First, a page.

WASHINGTON (AP) — Details of a refashioned bill to address the problems plaguing the federally run veterans' health care system were released Sunday by its sponsor, the chairman of the Senate Veterans Affairs Committee.
Sen. Bernie Sanders, a Vermont Independent, posted a summary of his bill Sunday and said it would be introduced this week.
The bill includes several new provisions aimed at fixing the long delays for veterans' care. The long-simmering issue erupted into a scandal in April and led to last week's resignation of VA Secretary Eric Shinseki after a federal investigation into the troubled Phoenix VA Health Care System found that about 1,700 veterans in need of care were "at risk of being lost or forgotten" after being kept off an official waiting list.
The investigation also found broad and deep-seated problems throughout the sprawling health care system, which provides medical care to about 6.5 million veterans annually.
Sanders said in a statement issued Sunday that while the people who have lied or manipulated data must be punished, "we also need to get to the root causes of the problems that have been exposed."
The bill would allow veterans facing long delays to seek care outside the VA, at private doctors' offices, military bases or community health centers. It also authorizes emergency funding to hire new doctors and nurses and would provide scholarships or forgive college loans for doctors and nurses who go to work at the VA. In addition, it would give the department authority to fire poor-performing executives, but not as broadly as a bill passed in the House and defeated in the Senate last month.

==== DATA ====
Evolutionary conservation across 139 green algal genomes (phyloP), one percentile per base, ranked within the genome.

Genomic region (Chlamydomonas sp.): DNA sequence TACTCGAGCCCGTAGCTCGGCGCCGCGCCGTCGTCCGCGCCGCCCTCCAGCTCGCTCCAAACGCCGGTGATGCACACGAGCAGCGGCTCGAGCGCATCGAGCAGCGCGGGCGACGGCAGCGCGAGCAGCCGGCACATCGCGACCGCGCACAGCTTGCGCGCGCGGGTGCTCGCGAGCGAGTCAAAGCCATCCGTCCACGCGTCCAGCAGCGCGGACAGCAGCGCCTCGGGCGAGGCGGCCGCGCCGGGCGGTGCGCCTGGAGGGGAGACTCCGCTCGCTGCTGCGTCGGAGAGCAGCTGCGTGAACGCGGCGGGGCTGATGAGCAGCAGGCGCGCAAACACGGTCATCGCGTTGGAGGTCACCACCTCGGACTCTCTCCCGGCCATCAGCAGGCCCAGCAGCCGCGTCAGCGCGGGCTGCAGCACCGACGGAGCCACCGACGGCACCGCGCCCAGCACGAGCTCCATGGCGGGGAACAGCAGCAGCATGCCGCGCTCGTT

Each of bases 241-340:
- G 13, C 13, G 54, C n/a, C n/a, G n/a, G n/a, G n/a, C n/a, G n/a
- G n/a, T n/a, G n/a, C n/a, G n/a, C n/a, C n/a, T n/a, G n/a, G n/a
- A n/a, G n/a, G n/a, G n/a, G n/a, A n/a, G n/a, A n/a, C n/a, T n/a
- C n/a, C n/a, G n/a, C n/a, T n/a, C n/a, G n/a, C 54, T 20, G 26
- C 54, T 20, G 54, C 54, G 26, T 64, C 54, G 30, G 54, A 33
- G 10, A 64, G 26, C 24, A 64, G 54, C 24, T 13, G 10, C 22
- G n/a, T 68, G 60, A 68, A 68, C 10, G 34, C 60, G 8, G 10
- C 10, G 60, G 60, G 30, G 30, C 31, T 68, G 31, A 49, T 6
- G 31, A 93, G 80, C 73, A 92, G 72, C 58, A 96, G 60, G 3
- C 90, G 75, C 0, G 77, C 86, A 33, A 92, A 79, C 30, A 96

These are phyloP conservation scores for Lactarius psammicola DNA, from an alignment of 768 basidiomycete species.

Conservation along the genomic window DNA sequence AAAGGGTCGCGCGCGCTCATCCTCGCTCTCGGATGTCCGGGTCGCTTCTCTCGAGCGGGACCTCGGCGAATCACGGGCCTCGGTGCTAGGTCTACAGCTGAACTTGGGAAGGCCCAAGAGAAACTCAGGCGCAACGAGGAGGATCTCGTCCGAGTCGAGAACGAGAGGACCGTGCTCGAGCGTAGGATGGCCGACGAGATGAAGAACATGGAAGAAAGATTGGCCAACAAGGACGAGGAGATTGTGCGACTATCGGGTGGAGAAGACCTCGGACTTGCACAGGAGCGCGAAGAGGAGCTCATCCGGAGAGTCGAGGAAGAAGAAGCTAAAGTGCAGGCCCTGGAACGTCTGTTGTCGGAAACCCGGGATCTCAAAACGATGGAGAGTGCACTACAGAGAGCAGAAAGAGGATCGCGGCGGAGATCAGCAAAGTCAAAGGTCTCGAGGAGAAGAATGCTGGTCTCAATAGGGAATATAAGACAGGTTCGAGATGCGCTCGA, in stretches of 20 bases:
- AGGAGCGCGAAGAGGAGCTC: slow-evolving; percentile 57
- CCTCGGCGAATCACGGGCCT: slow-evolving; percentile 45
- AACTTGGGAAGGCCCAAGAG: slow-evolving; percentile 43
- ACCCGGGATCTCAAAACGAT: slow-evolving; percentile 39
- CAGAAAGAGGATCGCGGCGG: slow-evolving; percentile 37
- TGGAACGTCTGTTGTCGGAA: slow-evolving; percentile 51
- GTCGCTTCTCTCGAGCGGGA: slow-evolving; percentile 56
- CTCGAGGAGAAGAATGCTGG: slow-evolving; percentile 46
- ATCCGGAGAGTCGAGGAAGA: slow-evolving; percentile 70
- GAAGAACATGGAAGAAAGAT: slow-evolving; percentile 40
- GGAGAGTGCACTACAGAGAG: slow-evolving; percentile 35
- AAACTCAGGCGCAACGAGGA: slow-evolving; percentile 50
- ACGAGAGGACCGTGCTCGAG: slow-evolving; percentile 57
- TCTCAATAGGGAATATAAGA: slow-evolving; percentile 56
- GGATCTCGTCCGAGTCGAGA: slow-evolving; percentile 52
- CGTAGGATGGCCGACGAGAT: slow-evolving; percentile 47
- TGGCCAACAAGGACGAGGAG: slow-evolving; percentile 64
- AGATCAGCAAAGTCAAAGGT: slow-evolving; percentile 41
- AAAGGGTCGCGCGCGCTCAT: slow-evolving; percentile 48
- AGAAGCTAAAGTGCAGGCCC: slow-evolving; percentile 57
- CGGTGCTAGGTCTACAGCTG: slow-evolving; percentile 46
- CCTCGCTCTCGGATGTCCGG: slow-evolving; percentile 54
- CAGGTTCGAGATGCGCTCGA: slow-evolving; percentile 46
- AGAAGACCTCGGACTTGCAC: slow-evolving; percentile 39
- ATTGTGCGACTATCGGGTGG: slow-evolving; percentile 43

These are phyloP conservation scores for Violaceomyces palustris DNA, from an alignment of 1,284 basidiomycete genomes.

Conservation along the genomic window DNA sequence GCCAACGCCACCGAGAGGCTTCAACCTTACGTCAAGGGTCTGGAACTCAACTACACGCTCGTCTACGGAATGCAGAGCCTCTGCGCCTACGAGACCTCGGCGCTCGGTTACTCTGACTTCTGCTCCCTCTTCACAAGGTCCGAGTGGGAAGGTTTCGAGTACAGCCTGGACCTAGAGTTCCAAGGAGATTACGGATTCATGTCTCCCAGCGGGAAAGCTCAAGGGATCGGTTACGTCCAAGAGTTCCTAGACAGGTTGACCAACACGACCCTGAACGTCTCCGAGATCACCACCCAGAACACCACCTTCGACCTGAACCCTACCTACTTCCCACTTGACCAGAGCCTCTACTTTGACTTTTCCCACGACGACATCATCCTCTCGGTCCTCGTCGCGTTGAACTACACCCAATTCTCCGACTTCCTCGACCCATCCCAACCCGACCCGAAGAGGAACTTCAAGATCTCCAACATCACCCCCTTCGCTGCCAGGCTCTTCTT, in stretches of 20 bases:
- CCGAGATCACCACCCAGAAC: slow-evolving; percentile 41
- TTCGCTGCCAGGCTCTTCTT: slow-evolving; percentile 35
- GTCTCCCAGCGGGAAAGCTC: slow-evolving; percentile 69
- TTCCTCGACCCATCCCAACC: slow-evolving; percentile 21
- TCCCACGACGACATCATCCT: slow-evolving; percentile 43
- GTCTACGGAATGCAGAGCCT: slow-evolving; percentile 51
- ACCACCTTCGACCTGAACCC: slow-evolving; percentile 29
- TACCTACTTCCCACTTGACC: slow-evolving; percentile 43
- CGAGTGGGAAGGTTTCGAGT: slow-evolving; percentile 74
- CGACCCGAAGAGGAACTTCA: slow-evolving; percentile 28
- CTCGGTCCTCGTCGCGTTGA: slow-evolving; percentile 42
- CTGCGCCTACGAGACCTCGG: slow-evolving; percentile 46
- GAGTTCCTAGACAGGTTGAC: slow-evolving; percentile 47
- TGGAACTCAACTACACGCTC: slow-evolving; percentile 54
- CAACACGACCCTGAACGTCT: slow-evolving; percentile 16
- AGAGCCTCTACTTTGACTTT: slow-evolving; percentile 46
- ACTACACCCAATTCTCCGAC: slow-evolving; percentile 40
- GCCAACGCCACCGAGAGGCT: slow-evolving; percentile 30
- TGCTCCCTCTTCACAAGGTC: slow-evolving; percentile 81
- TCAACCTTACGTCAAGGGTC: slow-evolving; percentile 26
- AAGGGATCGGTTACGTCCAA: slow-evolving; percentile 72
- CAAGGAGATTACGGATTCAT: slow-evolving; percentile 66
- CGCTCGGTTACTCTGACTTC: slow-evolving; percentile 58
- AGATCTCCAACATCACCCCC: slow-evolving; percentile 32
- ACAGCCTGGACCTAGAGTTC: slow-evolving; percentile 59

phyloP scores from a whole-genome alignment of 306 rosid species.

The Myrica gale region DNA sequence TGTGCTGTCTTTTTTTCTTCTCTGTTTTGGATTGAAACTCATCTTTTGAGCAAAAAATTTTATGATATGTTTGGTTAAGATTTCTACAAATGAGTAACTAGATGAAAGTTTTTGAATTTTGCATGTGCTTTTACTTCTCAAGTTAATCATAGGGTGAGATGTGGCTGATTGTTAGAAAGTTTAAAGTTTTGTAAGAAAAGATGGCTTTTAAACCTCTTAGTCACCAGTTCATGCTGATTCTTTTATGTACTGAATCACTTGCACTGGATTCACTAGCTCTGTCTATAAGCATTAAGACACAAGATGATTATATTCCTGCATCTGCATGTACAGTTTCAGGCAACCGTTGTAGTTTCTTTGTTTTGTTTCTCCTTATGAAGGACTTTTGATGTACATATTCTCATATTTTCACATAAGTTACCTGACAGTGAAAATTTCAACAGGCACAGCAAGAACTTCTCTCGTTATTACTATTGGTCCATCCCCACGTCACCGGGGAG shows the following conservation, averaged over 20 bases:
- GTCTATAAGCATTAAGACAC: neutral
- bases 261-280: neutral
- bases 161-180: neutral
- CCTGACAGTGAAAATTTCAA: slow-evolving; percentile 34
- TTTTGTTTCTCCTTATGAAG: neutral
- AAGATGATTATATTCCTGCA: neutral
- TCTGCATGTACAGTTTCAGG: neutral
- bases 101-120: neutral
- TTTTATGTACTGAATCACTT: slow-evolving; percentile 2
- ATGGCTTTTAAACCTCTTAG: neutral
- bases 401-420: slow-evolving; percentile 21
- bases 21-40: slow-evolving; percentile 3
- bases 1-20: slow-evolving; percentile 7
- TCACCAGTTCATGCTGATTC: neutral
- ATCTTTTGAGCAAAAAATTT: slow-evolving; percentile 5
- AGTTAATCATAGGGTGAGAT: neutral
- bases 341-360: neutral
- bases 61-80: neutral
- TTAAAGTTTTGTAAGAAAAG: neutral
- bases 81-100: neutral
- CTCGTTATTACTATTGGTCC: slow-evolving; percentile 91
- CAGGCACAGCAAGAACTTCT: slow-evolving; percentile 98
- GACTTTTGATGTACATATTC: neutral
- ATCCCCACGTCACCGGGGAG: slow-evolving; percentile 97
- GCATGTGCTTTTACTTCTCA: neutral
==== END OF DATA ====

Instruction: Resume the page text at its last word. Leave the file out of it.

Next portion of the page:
An earlier version of Sanders' bill did not have enough support to pass in February.
Sen. John McCain, R-Ariz., said Sunday that the key to fixing the problem was giving veterans the flexibility to get the care they need at the closest, most available place.
"And that's the solution to this problem is flexibility to the veteran to choose their health care, just like other people under other health care plans have the — are able to do," McCain, a Vietnam veteran, said on CBS' Face the Nation. "Why doesn't that veteran have a card and go to the caregiver that he or she needs and wants?"
The VA spent about $4.8 billion last year on medical care at non-VA hospitals and clinics. That amounts to about 10 percent of health care costs for the Veterans Health Administration.